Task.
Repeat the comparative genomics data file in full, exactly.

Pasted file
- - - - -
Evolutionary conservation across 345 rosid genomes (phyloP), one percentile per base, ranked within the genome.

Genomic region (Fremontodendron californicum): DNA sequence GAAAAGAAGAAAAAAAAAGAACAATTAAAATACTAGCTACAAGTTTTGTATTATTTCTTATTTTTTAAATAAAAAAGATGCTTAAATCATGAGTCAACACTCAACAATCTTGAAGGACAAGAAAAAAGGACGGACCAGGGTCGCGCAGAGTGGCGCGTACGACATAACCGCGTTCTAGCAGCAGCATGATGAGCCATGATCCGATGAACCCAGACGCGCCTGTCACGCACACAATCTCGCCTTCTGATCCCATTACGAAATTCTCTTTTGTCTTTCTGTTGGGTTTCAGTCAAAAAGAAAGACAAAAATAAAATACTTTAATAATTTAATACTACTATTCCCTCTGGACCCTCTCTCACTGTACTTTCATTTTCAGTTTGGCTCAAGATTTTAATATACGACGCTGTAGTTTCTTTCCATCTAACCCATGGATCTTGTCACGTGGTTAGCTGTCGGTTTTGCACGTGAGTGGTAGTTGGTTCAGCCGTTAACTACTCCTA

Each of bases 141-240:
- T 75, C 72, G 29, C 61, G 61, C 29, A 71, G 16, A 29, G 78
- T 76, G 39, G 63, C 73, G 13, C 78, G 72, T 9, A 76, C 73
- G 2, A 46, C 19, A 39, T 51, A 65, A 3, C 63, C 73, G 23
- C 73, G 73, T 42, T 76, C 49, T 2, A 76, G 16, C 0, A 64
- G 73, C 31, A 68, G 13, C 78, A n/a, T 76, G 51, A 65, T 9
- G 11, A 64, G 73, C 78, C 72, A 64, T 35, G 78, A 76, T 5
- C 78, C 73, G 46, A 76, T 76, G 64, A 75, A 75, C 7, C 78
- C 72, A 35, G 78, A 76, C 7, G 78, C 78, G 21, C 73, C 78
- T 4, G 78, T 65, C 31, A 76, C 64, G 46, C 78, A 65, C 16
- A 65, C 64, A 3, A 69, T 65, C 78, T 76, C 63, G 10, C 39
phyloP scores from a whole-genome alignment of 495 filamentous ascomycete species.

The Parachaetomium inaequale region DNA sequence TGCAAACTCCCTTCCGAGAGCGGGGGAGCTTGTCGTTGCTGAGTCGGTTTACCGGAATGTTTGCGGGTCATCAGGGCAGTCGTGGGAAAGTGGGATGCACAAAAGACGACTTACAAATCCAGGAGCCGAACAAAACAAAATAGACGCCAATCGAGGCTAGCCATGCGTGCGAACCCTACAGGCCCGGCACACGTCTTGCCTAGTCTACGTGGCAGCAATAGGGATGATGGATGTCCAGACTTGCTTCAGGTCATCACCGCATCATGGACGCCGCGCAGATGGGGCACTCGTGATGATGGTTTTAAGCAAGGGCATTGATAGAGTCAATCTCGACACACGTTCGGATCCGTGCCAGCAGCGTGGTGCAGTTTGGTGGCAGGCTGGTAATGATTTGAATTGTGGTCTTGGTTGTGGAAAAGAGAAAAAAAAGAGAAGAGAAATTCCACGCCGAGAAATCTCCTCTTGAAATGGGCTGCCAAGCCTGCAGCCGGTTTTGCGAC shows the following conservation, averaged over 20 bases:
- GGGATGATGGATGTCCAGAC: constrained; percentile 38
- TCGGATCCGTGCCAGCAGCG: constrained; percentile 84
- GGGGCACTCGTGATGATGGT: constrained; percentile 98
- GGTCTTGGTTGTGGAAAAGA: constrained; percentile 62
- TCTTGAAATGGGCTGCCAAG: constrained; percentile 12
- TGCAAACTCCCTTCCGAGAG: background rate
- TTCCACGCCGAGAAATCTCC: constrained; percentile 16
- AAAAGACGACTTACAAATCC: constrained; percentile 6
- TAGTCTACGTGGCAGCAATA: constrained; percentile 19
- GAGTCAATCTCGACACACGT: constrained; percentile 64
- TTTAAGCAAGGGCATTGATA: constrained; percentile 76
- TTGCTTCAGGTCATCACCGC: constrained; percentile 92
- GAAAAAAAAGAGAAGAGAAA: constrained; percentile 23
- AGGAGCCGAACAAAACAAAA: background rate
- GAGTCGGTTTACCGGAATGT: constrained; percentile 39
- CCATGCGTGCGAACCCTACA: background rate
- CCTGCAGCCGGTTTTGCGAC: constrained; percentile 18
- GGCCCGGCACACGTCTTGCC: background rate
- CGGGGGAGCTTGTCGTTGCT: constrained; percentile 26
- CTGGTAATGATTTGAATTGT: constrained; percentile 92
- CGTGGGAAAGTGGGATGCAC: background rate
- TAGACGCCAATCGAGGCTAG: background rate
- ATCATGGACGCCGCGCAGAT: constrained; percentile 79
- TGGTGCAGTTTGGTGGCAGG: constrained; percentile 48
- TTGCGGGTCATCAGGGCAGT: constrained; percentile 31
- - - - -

Evolutionary conservation across 345 rosid genomes (phyloP), one percentile per base, ranked within the genome.

Genomic region (Fremontodendron californicum): DNA sequence GAAAAGAAGAAAAAAAAAGAACAATTAAAATACTAGCTACAAGTTTTGTATTATTTCTTATTTTTTAAATAAAAAAGATGCTTAAATCATGAGTCAACACTCAACAATCTTGAAGGACAAGAAAAAAGGACGGACCAGGGTCGCGCAGAGTGGCGCGTACGACATAACCGCGTTCTAGCAGCAGCATGATGAGCCATGATCCGATGAACCCAGACGCGCCTGTCACGCACACAATCTCGCCTTCTGATCCCATTACGAAATTCTCTTTTGTCTTTCTGTTGGGTTTCAGTCAAAAAGAAAGACAAAAATAAAATACTTTAATAATTTAATACTACTATTCCCTCTGGACCCTCTCTCACTGTACTTTCATTTTCAGTTTGGCTCAAGATTTTAATATACGACGCTGTAGTTTCTTTCCATCTAACCCATGGATCTTGTCACGTGGTTAGCTGTCGGTTTTGCACGTGAGTGGTAGTTGGTTCAGCCGTTAACTACTCCTA

Each of bases 141-240:
- T 75, C 72, G 29, C 61, G 61, C 29, A 71, G 16, A 29, G 78
- T 76, G 39, G 63, C 73, G 13, C 78, G 72, T 9, A 76, C 73
- G 2, A 46, C 19, A 39, T 51, A 65, A 3, C 63, C 73, G 23
- C 73, G 73, T 42, T 76, C 49, T 2, A 76, G 16, C 0, A 64
- G 73, C 31, A 68, G 13, C 78, A n/a, T 76, G 51, A 65, T 9
- G 11, A 64, G 73, C 78, C 72, A 64, T 35, G 78, A 76, T 5
- C 78, C 73, G 46, A 76, T 76, G 64, A 75, A 75, C 7, C 78
- C 72, A 35, G 78, A 76, C 7, G 78, C 78, G 21, C 73, C 78
- T 4, G 78, T 65, C 31, A 76, C 64, G 46, C 78, A 65, C 16
- A 65, C 64, A 3, A 69, T 65, C 78, T 76, C 63, G 10, C 39
phyloP scores from a whole-genome alignment of 495 filamentous ascomycete species.

The Parachaetomium inaequale region DNA sequence TGCAAACTCCCTTCCGAGAGCGGGGGAGCTTGTCGTTGCTGAGTCGGTTTACCGGAATGTTTGCGGGTCATCAGGGCAGTCGTGGGAAAGTGGGATGCACAAAAGACGACTTACAAATCCAGGAGCCGAACAAAACAAAATAGACGCCAATCGAGGCTAGCCATGCGTGCGAACCCTACAGGCCCGGCACACGTCTTGCCTAGTCTACGTGGCAGCAATAGGGATGATGGATGTCCAGACTTGCTTCAGGTCATCACCGCATCATGGACGCCGCGCAGATGGGGCACTCGTGATGATGGTTTTAAGCAAGGGCATTGATAGAGTCAATCTCGACACACGTTCGGATCCGTGCCAGCAGCGTGGTGCAGTTTGGTGGCAGGCTGGTAATGATTTGAATTGTGGTCTTGGTTGTGGAAAAGAGAAAAAAAAGAGAAGAGAAATTCCACGCCGAGAAATCTCCTCTTGAAATGGGCTGCCAAGCCTGCAGCCGGTTTTGCGAC shows the following conservation, averaged over 20 bases:
- GGGATGATGGATGTCCAGAC: constrained; percentile 38
- TCGGATCCGTGCCAGCAGCG: constrained; percentile 84
- GGGGCACTCGTGATGATGGT: constrained; percentile 98
- GGTCTTGGTTGTGGAAAAGA: constrained; percentile 62
- TCTTGAAATGGGCTGCCAAG: constrained; percentile 12
- TGCAAACTCCCTTCCGAGAG: background rate
- TTCCACGCCGAGAAATCTCC: constrained; percentile 16
- AAAAGACGACTTACAAATCC: constrained; percentile 6
- TAGTCTACGTGGCAGCAATA: constrained; percentile 19
- GAGTCAATCTCGACACACGT: constrained; percentile 64
- TTTAAGCAAGGGCATTGATA: constrained; percentile 76
- TTGCTTCAGGTCATCACCGC: constrained; percentile 92
- GAAAAAAAAGAGAAGAGAAA: constrained; percentile 23
- AGGAGCCGAACAAAACAAAA: background rate
- GAGTCGGTTTACCGGAATGT: constrained; percentile 39
- CCATGCGTGCGAACCCTACA: background rate
- CCTGCAGCCGGTTTTGCGAC: constrained; percentile 18
- GGCCCGGCACACGTCTTGCC: background rate
- CGGGGGAGCTTGTCGTTGCT: constrained; percentile 26
- CTGGTAATGATTTGAATTGT: constrained; percentile 92
- CGTGGGAAAGTGGGATGCAC: background rate
- TAGACGCCAATCGAGGCTAG: background rate
- ATCATGGACGCCGCGCAGAT: constrained; percentile 79
- TGGTGCAGTTTGGTGGCAGG: constrained; percentile 48
- TTGCGGGTCATCAGGGCAGT: constrained; percentile 31